Pro Era is a hip hop collective with nothing to prove as a group, but arguably everything to prove as individuals. The group’s leader, Joey Bada$$, has more than proven himself worthy of standing among rap’s top spitters. His success and the leadership of the group’s founder, Capitol Steez (rest in peace), have led Pro Era to be taken very seriously in the rap game. Nevertheless, most of the crew’s members have not quite yet earned their stripes. Kirk Knight released his debut project “Late Knight Special” in the fall of 2015, a piece of work that certainly took him one step closer to the status of a rapper like Bada$$.
Other members have released material as well, but none have quite propelled themselves beyond much more than simply “Pro Era member” status. On “Disguise the Limit,” however, rapper NYCk Caution shows that he is much more than just a group member. Caution has released solo material before, but has seemed to distance himself from this work in recent interviews. This is understandable considering the somewhat inexperienced nature of his past solo work, but on this new project he seems to truly find himself as an emcee.
On the opening track, “The Pursuit,” Caution reflects on his attitude as a rapper with verses containing lines such as, “Now there’s no ignoring C/ Fighting for the peace/ I promise to give you all of me,” separated fittingly by quotes from the Will Smith movie “The Pursuit of Happiness.” This track is backed up by a beat reminiscent of something you might hear on an early Drake mixtape. This is not a negative attribute, however, for the beat fits the intro well with just enough (but not too much) piano and plenty of airiness. It should also be noted that this track makes reference to the late Capitol Steez, the man whose quote this mixtape is even titled after.
On “Crucifix” Caution is joined by Bada$$ for an exhibition of significant lyrical talent on both rapper’s parts. Although Bada$$ shows great strength with rhymes like, “It’s the third wide eye/ never need to ask why die/ better be a wise guy/ dip the rhymes in formaldehyde,” Caution completely holds his own with lines such as, “This grip is tight don’t try to loosen it/ cause when you do this shit/ you see what music kick/ uh, open up your eyes and see the truth in it/ not only Jesus on that crucifix.” Tracks like this can be big moments for rappers like NYCk Caution, as they prove that they can spit just as skillfully as the well known and respected artists they are associated with and in many ways overshadowed by.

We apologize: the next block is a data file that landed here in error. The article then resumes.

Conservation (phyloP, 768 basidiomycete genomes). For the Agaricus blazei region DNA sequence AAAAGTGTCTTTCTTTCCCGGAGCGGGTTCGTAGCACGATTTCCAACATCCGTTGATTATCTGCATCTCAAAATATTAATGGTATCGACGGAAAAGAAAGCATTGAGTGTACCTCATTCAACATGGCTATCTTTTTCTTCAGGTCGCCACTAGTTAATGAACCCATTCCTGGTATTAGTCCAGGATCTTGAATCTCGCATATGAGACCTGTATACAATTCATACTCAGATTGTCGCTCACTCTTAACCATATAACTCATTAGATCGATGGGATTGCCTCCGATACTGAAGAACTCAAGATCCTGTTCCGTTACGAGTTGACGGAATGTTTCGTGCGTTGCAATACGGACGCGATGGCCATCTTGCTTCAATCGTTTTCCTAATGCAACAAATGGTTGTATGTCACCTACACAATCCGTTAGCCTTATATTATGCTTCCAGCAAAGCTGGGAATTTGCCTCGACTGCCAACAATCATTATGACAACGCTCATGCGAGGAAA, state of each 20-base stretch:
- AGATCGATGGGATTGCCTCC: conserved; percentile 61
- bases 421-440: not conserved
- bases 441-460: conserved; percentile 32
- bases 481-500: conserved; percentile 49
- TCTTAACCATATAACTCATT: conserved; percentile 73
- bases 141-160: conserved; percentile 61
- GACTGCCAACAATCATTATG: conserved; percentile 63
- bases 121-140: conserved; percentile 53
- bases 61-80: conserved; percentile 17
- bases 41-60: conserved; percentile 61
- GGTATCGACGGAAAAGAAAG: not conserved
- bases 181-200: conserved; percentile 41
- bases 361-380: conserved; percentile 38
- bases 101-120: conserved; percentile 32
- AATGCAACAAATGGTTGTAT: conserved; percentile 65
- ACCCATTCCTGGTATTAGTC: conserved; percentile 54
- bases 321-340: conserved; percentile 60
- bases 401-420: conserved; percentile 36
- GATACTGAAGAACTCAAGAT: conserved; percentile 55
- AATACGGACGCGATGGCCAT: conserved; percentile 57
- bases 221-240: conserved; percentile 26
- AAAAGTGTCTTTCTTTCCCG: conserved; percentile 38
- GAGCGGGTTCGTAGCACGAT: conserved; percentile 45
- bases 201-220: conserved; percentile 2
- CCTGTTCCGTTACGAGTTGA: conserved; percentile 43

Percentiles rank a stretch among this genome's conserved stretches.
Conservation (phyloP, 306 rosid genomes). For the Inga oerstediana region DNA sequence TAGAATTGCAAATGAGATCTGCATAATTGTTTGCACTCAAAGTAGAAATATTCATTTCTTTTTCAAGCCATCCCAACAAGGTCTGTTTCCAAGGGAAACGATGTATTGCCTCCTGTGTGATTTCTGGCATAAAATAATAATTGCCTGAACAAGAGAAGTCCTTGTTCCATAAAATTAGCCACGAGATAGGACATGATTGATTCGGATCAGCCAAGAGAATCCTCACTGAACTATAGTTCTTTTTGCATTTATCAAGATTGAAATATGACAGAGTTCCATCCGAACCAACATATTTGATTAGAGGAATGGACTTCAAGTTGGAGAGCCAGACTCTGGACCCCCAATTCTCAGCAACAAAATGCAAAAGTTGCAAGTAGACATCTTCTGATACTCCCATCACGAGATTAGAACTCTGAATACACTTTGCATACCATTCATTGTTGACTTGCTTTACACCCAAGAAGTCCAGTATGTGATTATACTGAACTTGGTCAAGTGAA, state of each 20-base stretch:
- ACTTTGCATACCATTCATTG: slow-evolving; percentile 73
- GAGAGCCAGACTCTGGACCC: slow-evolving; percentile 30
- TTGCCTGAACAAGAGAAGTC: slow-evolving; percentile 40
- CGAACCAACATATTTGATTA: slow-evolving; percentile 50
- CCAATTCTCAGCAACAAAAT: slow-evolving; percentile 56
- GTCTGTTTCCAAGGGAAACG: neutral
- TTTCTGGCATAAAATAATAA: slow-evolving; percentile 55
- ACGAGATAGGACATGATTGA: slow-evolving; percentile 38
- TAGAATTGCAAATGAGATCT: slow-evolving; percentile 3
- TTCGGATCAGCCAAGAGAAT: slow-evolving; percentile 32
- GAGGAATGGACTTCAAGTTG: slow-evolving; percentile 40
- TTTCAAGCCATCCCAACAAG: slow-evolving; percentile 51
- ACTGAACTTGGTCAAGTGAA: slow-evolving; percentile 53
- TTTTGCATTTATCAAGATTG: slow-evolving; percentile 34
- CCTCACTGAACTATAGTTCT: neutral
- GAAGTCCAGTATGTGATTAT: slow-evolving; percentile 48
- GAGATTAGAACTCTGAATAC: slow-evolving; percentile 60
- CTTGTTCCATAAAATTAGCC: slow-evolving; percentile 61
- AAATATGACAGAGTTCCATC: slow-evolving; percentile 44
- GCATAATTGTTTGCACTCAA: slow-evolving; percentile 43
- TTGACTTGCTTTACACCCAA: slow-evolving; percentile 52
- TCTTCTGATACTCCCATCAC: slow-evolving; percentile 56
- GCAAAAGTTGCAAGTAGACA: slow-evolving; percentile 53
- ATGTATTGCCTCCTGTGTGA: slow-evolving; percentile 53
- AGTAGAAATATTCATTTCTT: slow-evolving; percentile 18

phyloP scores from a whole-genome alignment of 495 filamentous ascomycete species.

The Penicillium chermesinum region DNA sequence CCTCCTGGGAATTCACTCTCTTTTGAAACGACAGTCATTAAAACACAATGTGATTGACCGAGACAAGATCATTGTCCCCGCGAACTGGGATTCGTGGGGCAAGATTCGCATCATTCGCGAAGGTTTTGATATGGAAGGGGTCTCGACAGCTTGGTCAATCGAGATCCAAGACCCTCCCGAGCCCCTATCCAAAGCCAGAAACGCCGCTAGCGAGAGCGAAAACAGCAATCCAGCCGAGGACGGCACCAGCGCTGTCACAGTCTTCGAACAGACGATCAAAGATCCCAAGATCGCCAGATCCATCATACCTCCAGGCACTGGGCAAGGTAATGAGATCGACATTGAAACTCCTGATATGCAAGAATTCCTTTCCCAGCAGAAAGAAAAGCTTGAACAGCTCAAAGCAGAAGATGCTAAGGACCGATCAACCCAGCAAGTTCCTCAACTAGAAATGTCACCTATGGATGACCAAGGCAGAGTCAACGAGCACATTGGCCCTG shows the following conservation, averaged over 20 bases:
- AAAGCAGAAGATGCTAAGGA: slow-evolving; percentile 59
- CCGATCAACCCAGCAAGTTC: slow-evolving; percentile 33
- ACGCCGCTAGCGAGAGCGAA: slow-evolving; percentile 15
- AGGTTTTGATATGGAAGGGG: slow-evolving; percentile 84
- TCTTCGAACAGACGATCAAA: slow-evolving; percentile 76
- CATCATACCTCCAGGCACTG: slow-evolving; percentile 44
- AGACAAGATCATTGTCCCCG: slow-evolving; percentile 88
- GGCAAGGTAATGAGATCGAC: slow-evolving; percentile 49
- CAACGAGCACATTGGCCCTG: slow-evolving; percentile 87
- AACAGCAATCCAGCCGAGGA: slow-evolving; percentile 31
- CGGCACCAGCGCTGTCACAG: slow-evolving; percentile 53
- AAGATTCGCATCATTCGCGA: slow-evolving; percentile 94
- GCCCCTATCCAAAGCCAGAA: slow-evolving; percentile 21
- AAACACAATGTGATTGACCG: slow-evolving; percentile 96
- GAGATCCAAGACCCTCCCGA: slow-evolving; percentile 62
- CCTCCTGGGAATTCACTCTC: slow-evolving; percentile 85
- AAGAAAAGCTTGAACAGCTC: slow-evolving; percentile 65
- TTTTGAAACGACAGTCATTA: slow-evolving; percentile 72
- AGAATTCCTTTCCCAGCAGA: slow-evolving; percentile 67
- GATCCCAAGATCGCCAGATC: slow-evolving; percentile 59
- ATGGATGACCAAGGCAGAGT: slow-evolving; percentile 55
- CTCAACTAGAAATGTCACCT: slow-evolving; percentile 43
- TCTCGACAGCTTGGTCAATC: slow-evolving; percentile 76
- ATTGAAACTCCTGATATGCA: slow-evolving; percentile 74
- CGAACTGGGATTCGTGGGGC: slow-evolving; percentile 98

The production on this track, courtesy of J Lee and Jake Birch, is hard hitting and effective in backing Caution’s words. The beat switch into Bada$$’ verse is enjoyable as well and it leads the track into a transition for a smoother landing. Most of the production on this project gets the job done well, in fact. It is done skillfully by a variety of current producers and stays subtle at many points yet in an effective way that allows Caution’s lyrical skill to dominate the stage.
The only track on the project that is slightly off putting is “Wordsmith,” and this is due simply to its moderately obnoxious chorus. It’s obvious that Caution is a wizard with the words but when he throws it in your face it’s a little less appetizing. Nevertheless, even this track comes through with memorable lyrics such as, “It’s still forever the Era/ I liked watchin your shows but I like rockin mine better.”
Although Pro Era has come out the gate as a strong collective, they (meaning several but not all of them) in many ways still need to prove themselves as individual rappers. Large steps are being taken toward this, however, and NYCk Caution’s new mixtape is great proof of that.